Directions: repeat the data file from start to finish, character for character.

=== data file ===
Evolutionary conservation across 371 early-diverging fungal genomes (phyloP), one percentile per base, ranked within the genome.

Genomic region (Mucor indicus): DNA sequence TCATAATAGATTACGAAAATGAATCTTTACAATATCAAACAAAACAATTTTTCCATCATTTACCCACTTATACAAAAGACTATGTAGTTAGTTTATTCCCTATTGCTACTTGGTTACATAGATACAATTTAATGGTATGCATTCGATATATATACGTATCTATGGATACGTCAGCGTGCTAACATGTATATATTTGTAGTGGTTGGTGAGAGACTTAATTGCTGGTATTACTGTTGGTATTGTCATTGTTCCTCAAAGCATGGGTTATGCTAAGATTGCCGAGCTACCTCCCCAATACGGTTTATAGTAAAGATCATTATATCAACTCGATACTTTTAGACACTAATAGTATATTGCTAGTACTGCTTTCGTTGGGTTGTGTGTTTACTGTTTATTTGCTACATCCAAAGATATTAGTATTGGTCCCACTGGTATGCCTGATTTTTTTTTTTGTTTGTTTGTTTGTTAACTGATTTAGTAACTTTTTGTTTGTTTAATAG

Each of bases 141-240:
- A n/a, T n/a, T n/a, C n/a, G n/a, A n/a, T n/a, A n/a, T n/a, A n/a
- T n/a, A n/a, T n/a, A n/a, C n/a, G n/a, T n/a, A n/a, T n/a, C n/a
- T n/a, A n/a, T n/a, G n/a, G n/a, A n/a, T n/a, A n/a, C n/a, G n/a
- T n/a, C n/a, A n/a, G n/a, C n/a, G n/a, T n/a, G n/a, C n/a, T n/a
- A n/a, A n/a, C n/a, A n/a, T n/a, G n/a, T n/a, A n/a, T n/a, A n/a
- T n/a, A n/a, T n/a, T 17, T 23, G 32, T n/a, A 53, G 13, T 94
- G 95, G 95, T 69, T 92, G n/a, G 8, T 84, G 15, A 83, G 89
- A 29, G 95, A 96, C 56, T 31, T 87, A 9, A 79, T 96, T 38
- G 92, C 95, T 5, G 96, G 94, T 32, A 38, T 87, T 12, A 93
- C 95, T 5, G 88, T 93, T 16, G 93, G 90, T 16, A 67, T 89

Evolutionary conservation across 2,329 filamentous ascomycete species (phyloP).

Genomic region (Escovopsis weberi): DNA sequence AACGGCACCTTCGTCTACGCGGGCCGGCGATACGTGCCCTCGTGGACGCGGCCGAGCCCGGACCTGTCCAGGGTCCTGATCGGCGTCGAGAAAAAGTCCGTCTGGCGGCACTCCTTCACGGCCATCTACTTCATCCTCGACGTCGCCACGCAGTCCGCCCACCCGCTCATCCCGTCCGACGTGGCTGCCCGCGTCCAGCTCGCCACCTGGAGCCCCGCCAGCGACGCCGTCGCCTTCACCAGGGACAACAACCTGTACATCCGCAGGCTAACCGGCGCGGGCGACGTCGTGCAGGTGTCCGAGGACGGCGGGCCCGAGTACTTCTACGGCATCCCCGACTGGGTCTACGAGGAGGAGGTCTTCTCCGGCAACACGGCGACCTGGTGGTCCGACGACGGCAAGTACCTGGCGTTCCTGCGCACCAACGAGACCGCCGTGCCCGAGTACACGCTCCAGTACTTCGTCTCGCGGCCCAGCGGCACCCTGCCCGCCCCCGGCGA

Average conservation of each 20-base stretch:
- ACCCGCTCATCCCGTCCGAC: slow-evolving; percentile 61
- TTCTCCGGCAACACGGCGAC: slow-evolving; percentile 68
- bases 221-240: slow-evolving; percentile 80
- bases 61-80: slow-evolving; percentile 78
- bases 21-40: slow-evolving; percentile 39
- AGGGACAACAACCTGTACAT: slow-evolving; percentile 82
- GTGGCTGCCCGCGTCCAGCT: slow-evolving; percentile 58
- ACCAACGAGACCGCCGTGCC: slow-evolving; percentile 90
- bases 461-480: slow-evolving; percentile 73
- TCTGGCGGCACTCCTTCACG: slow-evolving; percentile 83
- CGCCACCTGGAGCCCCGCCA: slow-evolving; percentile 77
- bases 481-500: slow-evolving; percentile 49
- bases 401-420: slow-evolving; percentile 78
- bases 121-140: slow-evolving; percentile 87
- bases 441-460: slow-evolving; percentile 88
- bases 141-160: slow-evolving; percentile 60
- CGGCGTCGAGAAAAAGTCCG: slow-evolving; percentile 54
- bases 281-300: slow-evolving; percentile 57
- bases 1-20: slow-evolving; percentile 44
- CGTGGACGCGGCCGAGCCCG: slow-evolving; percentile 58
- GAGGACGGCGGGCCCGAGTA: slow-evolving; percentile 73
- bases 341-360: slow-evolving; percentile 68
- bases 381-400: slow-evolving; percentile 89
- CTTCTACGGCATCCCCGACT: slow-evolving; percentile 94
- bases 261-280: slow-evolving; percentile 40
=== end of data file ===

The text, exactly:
Evolutionary conservation across 371 early-diverging fungal genomes (phyloP), one percentile per base, ranked within the genome.

Genomic region (Mucor indicus): DNA sequence TCATAATAGATTACGAAAATGAATCTTTACAATATCAAACAAAACAATTTTTCCATCATTTACCCACTTATACAAAAGACTATGTAGTTAGTTTATTCCCTATTGCTACTTGGTTACATAGATACAATTTAATGGTATGCATTCGATATATATACGTATCTATGGATACGTCAGCGTGCTAACATGTATATATTTGTAGTGGTTGGTGAGAGACTTAATTGCTGGTATTACTGTTGGTATTGTCATTGTTCCTCAAAGCATGGGTTATGCTAAGATTGCCGAGCTACCTCCCCAATACGGTTTATAGTAAAGATCATTATATCAACTCGATACTTTTAGACACTAATAGTATATTGCTAGTACTGCTTTCGTTGGGTTGTGTGTTTACTGTTTATTTGCTACATCCAAAGATATTAGTATTGGTCCCACTGGTATGCCTGATTTTTTTTTTTGTTTGTTTGTTTGTTAACTGATTTAGTAACTTTTTGTTTGTTTAATAG

Each of bases 141-240:
- A n/a, T n/a, T n/a, C n/a, G n/a, A n/a, T n/a, A n/a, T n/a, A n/a
- T n/a, A n/a, T n/a, A n/a, C n/a, G n/a, T n/a, A n/a, T n/a, C n/a
- T n/a, A n/a, T n/a, G n/a, G n/a, A n/a, T n/a, A n/a, C n/a, G n/a
- T n/a, C n/a, A n/a, G n/a, C n/a, G n/a, T n/a, G n/a, C n/a, T n/a
- A n/a, A n/a, C n/a, A n/a, T n/a, G n/a, T n/a, A n/a, T n/a, A n/a
- T n/a, A n/a, T n/a, T 17, T 23, G 32, T n/a, A 53, G 13, T 94
- G 95, G 95, T 69, T 92, G n/a, G 8, T 84, G 15, A 83, G 89
- A 29, G 95, A 96, C 56, T 31, T 87, A 9, A 79, T 96, T 38
- G 92, C 95, T 5, G 96, G 94, T 32, A 38, T 87, T 12, A 93
- C 95, T 5, G 88, T 93, T 16, G 93, G 90, T 16, A 67, T 89

Evolutionary conservation across 2,329 filamentous ascomycete species (phyloP).

Genomic region (Escovopsis weberi): DNA sequence AACGGCACCTTCGTCTACGCGGGCCGGCGATACGTGCCCTCGTGGACGCGGCCGAGCCCGGACCTGTCCAGGGTCCTGATCGGCGTCGAGAAAAAGTCCGTCTGGCGGCACTCCTTCACGGCCATCTACTTCATCCTCGACGTCGCCACGCAGTCCGCCCACCCGCTCATCCCGTCCGACGTGGCTGCCCGCGTCCAGCTCGCCACCTGGAGCCCCGCCAGCGACGCCGTCGCCTTCACCAGGGACAACAACCTGTACATCCGCAGGCTAACCGGCGCGGGCGACGTCGTGCAGGTGTCCGAGGACGGCGGGCCCGAGTACTTCTACGGCATCCCCGACTGGGTCTACGAGGAGGAGGTCTTCTCCGGCAACACGGCGACCTGGTGGTCCGACGACGGCAAGTACCTGGCGTTCCTGCGCACCAACGAGACCGCCGTGCCCGAGTACACGCTCCAGTACTTCGTCTCGCGGCCCAGCGGCACCCTGCCCGCCCCCGGCGA

Average conservation of each 20-base stretch:
- ACCCGCTCATCCCGTCCGAC: slow-evolving; percentile 61
- TTCTCCGGCAACACGGCGAC: slow-evolving; percentile 68
- bases 221-240: slow-evolving; percentile 80
- bases 61-80: slow-evolving; percentile 78
- bases 21-40: slow-evolving; percentile 39
- AGGGACAACAACCTGTACAT: slow-evolving; percentile 82
- GTGGCTGCCCGCGTCCAGCT: slow-evolving; percentile 58
- ACCAACGAGACCGCCGTGCC: slow-evolving; percentile 90
- bases 461-480: slow-evolving; percentile 73
- TCTGGCGGCACTCCTTCACG: slow-evolving; percentile 83
- CGCCACCTGGAGCCCCGCCA: slow-evolving; percentile 77
- bases 481-500: slow-evolving; percentile 49
- bases 401-420: slow-evolving; percentile 78
- bases 121-140: slow-evolving; percentile 87
- bases 441-460: slow-evolving; percentile 88
- bases 141-160: slow-evolving; percentile 60
- CGGCGTCGAGAAAAAGTCCG: slow-evolving; percentile 54
- bases 281-300: slow-evolving; percentile 57
- bases 1-20: slow-evolving; percentile 44
- CGTGGACGCGGCCGAGCCCG: slow-evolving; percentile 58
- GAGGACGGCGGGCCCGAGTA: slow-evolving; percentile 73
- bases 341-360: slow-evolving; percentile 68
- bases 381-400: slow-evolving; percentile 89
- CTTCTACGGCATCCCCGACT: slow-evolving; percentile 94
- bases 261-280: slow-evolving; percentile 40